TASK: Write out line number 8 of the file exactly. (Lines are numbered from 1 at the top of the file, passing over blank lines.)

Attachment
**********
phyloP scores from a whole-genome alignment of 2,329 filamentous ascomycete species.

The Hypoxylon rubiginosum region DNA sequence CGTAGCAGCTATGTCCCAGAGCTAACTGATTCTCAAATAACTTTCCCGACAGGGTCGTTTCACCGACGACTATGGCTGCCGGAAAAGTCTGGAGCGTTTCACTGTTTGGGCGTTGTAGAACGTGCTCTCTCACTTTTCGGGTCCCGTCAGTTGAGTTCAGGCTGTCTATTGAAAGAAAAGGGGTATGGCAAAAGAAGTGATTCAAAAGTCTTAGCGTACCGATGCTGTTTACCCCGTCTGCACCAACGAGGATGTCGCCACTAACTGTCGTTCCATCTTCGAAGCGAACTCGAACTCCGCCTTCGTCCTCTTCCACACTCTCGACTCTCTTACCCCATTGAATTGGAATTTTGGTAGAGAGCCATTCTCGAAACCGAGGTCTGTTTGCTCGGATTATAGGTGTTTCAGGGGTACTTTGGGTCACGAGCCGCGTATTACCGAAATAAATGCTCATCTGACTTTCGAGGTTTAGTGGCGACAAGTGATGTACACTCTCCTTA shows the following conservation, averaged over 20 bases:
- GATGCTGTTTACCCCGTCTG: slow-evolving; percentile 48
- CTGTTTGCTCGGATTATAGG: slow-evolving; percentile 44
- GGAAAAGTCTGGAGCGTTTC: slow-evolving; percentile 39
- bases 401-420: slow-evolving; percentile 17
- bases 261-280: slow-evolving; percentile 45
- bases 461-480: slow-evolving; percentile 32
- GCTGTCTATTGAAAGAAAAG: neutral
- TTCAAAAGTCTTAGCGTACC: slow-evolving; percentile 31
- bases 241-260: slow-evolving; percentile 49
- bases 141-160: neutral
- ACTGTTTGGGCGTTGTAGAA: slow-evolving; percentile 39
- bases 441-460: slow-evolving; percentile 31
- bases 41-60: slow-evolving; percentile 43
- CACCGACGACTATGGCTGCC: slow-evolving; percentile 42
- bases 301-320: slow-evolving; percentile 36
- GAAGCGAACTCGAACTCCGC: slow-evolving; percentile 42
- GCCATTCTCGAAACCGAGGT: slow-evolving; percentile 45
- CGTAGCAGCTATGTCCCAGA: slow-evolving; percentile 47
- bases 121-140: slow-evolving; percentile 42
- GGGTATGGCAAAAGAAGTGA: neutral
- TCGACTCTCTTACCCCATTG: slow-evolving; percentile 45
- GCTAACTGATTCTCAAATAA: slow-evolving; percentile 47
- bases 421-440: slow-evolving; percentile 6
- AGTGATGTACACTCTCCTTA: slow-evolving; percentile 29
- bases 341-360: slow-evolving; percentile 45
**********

- bases 461-480: slow-evolving; percentile 32